Ford Needs to Sell a Ranger Raptor in the U.S.

Ford has recently brought back its Ranger midsize pickup truck, and it seems to be living up to the hype. The Ranger is currently offered in a variety of trims, ranging from the basic XL trim to the high-end Lariat model with leather seats and driver assistance features. There are also a variety of packages and options to outfit your Ranger however you see fit, including three cab styles, rear-wheel and four-wheel drive options, various equipment packages, and the FX4 Off Road Package. However, the one thing the new Ranger desperately needs is its own version of the wildly successful Raptor trim that’s offered on the F-150.

If you aren’t familiar with the Raptor, it’s a trim level of the F-150 that’s optimized off-road driving, particularly at high speeds. It’s powered by a 450 horsepower twin-turbo V6 and a 10-speed automatic transmission that can blast it to 60 mph in just 5.1 seconds, while its Baja-inspired suspension will smooth out the desert floor. The Raptor can jump, climb, and dash over almost everything, making it unlike any other truck on the market. It’s the closest you can get to a street-legal, mass produced version of an off-road trophy truck.

While it’s been wildly successful, it does have one major handicap: the Raptor is ginormous. While the standard F-150 isn’t a small truck by any stretch of the imagination, the Raptor is over half a foot wider due to flared fenders that allow the off-road wheels and upgraded suspension to fit under its body. The result is a truck that feels out of place in most settings, especially in the more suburban and urban worlds. It’s massive on narrow streets, and parking can often be an onerous experience.

With that in mind, a Raptor version of the Ranger makes a ton of sense. Not everyone needs the Titanic, and many people would love to drive their Raptor to work during the week, and take it out into the great wide open on the weekends. The Ranger Raptor would be easier to live with in the day to day, while still being capable of the adventures that make the Raptor such a compelling vehicle.

This isn’t some forlorn wish that Ford would get their engineering team together to build something new. Ford already has a Raptor version of the Ranger, but it’s only for the global market, otherwise known as “everywhere but here.” That’s pretty disappointing, isn’t it?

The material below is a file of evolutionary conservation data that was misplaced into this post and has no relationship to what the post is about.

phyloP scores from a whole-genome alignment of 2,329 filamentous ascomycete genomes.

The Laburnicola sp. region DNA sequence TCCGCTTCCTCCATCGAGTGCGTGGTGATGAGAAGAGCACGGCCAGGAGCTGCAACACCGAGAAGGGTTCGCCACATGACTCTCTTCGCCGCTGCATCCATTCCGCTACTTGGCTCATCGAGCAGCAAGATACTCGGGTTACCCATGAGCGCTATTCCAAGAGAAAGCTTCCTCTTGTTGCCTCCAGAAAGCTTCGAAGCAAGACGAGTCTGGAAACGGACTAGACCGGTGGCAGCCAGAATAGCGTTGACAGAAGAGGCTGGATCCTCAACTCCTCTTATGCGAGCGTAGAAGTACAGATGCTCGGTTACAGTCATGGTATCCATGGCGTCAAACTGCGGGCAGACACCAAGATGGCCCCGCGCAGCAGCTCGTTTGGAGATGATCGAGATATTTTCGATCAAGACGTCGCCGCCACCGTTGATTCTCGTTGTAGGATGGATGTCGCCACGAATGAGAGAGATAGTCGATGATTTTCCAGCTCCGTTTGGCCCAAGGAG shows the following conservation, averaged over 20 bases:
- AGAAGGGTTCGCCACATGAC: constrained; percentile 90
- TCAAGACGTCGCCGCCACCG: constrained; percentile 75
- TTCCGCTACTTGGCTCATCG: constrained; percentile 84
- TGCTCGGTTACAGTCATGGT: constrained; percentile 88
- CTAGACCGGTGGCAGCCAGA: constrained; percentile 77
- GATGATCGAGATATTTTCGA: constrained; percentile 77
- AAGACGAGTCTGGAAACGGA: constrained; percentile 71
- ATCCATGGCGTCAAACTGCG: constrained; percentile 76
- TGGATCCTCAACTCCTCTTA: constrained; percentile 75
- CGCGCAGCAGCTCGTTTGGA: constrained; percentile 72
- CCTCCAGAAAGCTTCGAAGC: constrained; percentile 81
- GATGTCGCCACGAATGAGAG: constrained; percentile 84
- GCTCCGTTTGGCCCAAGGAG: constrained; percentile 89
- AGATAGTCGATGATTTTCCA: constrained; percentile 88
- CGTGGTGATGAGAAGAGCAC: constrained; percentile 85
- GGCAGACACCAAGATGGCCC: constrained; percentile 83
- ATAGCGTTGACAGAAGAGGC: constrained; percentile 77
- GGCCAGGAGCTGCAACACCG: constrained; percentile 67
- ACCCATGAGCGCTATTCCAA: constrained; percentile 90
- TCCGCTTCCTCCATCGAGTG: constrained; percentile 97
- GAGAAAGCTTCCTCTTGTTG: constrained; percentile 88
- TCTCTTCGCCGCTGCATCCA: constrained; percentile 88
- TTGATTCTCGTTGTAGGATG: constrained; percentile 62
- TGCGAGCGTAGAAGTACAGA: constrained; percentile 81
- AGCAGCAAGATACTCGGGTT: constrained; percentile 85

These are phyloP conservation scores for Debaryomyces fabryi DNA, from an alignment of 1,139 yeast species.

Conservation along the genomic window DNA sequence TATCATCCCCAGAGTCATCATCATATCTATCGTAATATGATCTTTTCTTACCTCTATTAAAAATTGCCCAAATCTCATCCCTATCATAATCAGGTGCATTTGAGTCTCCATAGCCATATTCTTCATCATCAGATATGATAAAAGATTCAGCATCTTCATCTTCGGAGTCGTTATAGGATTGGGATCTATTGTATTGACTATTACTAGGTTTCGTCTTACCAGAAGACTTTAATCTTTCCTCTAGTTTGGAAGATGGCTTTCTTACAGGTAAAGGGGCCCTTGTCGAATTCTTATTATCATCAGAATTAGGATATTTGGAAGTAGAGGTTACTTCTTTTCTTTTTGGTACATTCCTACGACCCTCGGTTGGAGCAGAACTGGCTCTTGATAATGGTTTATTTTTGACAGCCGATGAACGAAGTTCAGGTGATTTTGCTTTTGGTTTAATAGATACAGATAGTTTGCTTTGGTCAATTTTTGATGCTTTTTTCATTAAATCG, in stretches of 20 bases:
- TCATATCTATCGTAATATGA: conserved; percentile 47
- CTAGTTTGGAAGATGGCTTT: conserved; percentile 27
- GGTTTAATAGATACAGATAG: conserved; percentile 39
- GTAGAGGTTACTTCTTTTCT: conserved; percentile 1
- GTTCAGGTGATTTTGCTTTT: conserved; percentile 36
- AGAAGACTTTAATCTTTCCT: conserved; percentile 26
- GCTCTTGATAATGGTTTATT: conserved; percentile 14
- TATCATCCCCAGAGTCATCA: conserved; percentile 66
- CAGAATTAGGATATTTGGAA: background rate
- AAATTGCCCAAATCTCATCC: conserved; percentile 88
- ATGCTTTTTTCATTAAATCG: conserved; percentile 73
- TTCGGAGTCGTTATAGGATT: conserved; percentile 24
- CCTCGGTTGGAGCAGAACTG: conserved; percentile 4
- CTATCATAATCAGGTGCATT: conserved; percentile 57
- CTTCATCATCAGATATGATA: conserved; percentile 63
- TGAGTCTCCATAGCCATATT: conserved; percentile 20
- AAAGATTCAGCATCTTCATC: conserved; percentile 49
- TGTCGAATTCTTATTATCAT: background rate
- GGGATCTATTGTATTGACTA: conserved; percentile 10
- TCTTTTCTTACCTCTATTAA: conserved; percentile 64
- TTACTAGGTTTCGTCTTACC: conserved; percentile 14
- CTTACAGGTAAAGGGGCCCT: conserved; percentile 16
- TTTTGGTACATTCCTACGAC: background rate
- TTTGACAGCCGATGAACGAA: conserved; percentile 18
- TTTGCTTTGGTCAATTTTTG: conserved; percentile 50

The Ranger Raptor for the rest of the world is largely what you’d expect. It gets the same 10-speed transmission as the F-150 Raptor, as well as fancy Fox suspension dampers that are more or less the same as the ones on the bigger truck. By all accounts, the Ranger Raptor should be able to blast around the desert at high speed, just like its bigger brother.

However, the powerplant used by the Ranger Raptor is a departure from what we normally see in the U.S. Instead of the Ranger’s standard 2.3-liter turbocharged four-cylinder, the Ranger Raptor gets a 2.0-liter twin-turbocharged four-cylinder diesel. This is a more powerful option than the 5-cylinder diesel that sits under the hood of the standard overseas Ranger, but it’s unlikely that Ford will try to bring it here due to more stringent regulations and diesel’s bad rap as of late.

In many places overseas, space is at a much higher premium, so the Ranger Raptor makes even more sense. Trying to drive an F-150 Raptor on streets that have been around since the Romans were in power sounds like a form of torture. However, that doesn’t mean the concept wouldn’t work in the U.S.

Instead, the biggest problem Ford is running into with the American market is likely the engine. If Ford were to bring the Raptor Ranger here, they would need it to be powered by a gas engine that still offered a hefty increase of power over the standard Ranger. It would also need to fit into the Ranger’s current engine bay with minimal modifications. The likely candidate is the same 335 horsepower 2.7-liter twin-turbocharged V6 found in the Edge ST, but it’s entirely possible this engine just simply won’t fit. In that case, Ford will need to look at other options that haven’t been developed already.

Even if it takes some effort to bring the Ranger Raptor to U.S. standards, it would still be worth it. It’s not hard to see that a more accessible Raptor would be successful here, considering the success that the full-size version has had. Furthermore, the Ranger Raptor would likely be a good deal less expensive than the F-150 version, making it the Raptor for everyone.

At any rate, Ford has not made public any plans to bring it here despite their endless teasing. Hopefully, we too will be blessed with the small, fast off-road truck of our dreams.


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